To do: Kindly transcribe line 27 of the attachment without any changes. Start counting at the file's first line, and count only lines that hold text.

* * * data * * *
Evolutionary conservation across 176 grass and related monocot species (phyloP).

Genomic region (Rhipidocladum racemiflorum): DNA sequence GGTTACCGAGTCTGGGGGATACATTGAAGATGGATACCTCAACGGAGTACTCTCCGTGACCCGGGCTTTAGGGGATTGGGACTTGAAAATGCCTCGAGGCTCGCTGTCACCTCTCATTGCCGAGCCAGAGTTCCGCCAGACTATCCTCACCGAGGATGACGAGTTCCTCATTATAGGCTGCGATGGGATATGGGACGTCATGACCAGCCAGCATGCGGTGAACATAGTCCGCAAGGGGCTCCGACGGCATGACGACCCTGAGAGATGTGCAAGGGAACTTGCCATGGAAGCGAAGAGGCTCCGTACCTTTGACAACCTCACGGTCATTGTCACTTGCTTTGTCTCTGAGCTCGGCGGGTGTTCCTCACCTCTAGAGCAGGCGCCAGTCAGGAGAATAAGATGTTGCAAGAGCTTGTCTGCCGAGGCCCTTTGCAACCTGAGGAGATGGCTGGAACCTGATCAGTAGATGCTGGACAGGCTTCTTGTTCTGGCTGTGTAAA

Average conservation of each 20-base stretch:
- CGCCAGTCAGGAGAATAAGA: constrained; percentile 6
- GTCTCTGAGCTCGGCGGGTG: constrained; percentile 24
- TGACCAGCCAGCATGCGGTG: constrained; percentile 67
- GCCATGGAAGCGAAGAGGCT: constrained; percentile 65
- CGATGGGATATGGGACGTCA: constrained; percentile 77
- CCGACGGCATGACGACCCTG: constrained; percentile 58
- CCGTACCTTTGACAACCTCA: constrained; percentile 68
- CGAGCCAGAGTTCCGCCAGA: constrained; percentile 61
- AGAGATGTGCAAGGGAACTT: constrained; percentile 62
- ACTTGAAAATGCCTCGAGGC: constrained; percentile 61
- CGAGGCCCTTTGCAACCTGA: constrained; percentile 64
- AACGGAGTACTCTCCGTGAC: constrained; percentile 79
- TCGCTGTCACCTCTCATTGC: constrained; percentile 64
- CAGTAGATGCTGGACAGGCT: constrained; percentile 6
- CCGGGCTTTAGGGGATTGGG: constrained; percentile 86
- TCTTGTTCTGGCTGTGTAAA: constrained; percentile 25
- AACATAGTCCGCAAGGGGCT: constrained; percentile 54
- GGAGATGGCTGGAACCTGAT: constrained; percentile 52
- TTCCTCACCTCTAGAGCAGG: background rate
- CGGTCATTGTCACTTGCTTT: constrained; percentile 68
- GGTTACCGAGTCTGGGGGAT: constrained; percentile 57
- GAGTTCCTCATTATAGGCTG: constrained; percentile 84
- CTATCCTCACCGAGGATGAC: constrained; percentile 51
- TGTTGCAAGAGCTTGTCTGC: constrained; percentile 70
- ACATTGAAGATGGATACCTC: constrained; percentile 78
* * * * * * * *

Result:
- TGTTGCAAGAGCTTGTCTGC: constrained; percentile 70